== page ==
The effect of austerity on unpaid work and gender relations in Europe
Exploring Economics, 2017
The effect of austerity on unpaid work and gender relations in Europe
Author: Lotte Maaßen
Review: PhD Giulia Zacchia
This is an essay of the writing workshop Gender and the Economy - Perspektives of Feminist Economics, published on 20 July 2017.
The economic crisis of 2008/2009 had severe impacts on a great part of the European population. Households faced drastic decreases in their incomes, the availability of jobs. Additionally, the structure of the labour market changed, while austerity measures and public spending cuts left households with less support and safeguards provided by the state. This essay aims to answer the following question: How have these developments affected the burden of unpaid labour and what influence did this have on gender relations?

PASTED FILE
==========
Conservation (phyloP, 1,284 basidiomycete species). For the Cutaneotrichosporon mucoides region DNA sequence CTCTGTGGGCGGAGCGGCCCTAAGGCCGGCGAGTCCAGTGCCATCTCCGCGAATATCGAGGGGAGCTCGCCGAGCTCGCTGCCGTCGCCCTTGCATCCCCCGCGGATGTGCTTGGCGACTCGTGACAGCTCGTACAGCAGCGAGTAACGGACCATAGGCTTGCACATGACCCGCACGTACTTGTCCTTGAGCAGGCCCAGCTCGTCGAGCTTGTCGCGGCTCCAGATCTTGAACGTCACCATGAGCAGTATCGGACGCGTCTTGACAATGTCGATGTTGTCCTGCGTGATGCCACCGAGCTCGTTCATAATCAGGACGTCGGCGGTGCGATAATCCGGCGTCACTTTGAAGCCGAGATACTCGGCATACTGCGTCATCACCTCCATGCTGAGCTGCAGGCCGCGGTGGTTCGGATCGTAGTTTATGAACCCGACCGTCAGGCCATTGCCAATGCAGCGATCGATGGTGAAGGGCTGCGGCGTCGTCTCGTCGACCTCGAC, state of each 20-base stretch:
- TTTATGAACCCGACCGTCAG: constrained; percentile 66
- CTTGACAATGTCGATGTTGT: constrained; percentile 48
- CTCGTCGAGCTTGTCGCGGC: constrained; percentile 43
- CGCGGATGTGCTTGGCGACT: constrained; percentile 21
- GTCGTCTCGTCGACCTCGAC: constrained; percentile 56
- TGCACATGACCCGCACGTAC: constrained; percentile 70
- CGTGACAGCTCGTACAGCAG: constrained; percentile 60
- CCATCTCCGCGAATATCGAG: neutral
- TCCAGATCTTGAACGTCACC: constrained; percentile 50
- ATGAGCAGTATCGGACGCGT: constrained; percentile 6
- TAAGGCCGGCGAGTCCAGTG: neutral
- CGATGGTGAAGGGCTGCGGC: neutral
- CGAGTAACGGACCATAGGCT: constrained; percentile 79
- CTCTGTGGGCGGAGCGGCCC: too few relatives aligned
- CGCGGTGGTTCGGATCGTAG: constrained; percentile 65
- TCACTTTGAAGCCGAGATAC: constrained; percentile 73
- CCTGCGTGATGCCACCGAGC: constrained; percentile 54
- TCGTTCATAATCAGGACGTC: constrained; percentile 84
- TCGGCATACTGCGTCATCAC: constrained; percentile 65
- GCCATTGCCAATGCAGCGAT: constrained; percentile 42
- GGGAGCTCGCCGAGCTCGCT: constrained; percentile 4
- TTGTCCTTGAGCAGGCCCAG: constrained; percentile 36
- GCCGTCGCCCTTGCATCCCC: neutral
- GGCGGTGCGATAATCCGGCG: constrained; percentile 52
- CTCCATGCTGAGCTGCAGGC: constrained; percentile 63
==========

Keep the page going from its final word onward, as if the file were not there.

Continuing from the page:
For one thing, men and women’s labour market integration faced essential changes. But not only the public sphere of the economy and the formal labour market were affected. The household as private sphere, that is less visible to the public eye and especially to economics, also faced new challenges. Austerity measures and the consolidation of public finances led to the reallocation of work away from formal market-based or state-provided paid labour towards unpaid labour, which is mainly performed within the private household. It is essential to examine how the burden of unpaid labour is distributed between the genders in order to understand resulting changes in gender roles and relations.
Recession, the labour market and the public service sector